Qdoba makes a tasty burrito.
Hollis Johnson/Business Insider

Chipotle isn’t the shining star it used to be.

Its founder and CEO, Steve Ells, was officially replaced by former Taco Bell CEO Brian Niccol in March. Niccol has his work cut out for him as he aims to recover Chipotle’s bruised reputation in the wake of its 2015 E.coli outbreak, and many predict big changes could be on the way.

Yet in spite of its numerous struggles, Chipotle has lingered in the public consciousness and maintained its grip on the Tex-Mex fast-casual market.

Merely two years after Chipotle was founded in Denver, Colorado, in 1993, another Tex-Mex chain, called Qdoba, sprung up in the same city.

While it has labored more or less in Chipotle’s shadow, Qdoba is, without a doubt, superior in nearly every way. It has a more interesting menu, less fuss, and a sterling reputation — not to mention free guac.

Having recently revisited Chipotle to see how the chain is doing, I decided to go back to my one true Tex-Mex chain love to compare:

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Qdoba is a national chain with over 700 locations — a far cry from Chipotle’s 2,200-plus restaurants, but nothing to sniff at. It’s the same idea as Chipotle: fast-casual assembly line with burritos, burrito bowls, tacos, and the like. Qdoba also has taco salads, quesadillas, and soups, though — a key difference.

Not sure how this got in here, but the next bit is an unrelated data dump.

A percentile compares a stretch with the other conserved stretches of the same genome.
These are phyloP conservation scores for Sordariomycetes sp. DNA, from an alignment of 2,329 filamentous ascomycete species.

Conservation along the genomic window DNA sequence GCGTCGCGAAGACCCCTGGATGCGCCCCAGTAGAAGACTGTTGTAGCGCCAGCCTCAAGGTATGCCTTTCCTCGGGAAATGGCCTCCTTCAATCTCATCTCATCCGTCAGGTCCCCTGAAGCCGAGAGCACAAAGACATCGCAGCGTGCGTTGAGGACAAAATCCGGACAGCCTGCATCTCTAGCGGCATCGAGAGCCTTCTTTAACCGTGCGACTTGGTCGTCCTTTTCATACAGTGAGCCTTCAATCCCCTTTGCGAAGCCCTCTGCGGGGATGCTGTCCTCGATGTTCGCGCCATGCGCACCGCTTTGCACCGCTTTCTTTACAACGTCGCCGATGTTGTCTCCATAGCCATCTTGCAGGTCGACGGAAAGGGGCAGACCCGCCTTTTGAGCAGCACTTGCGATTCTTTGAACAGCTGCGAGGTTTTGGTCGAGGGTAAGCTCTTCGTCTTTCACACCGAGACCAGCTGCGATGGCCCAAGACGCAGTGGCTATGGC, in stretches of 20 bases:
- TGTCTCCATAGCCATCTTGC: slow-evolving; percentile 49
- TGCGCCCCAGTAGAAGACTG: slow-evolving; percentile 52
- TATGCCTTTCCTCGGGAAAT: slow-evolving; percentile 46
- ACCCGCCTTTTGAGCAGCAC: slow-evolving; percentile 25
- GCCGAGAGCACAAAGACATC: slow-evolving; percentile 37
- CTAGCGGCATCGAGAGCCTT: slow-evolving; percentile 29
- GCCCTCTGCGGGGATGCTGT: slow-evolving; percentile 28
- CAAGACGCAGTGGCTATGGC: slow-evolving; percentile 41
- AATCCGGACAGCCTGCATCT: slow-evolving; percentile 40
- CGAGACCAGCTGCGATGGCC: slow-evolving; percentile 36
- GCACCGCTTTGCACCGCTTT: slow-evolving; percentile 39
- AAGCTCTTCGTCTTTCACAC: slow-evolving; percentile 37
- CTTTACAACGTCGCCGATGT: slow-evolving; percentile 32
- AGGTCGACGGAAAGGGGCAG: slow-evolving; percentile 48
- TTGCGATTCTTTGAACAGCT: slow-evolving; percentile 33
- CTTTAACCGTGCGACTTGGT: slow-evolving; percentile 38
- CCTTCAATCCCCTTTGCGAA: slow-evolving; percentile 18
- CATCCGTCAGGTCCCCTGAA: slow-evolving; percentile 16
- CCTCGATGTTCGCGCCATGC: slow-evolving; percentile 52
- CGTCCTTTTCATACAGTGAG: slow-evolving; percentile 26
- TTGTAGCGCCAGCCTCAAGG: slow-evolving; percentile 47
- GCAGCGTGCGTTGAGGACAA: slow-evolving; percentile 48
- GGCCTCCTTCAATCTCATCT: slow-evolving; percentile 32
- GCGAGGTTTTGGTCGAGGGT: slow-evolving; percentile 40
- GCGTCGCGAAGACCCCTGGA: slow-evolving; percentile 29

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Source: Qdoba


I decided to get a simple chicken burrito to compare to my recent Chipotle burrito review. Nothing fancy, and almost exactly the same ingredients: chicken, cilantro rice, black beans, pico de gallo, salsa verde, guac, queso, cheese, and lettuce.

Hollis Johnson/Business Insider


But before even tasting the burrito, I noted that Qdoba already has a huge advantage over Chipotle: the guac and queso are free add-ons. That’s right, free. Chipotle’s guac can cost over $2 as an add-on, and so does the queso. Tacking nearly $4 on to your burrito, just for some delicious cheese and…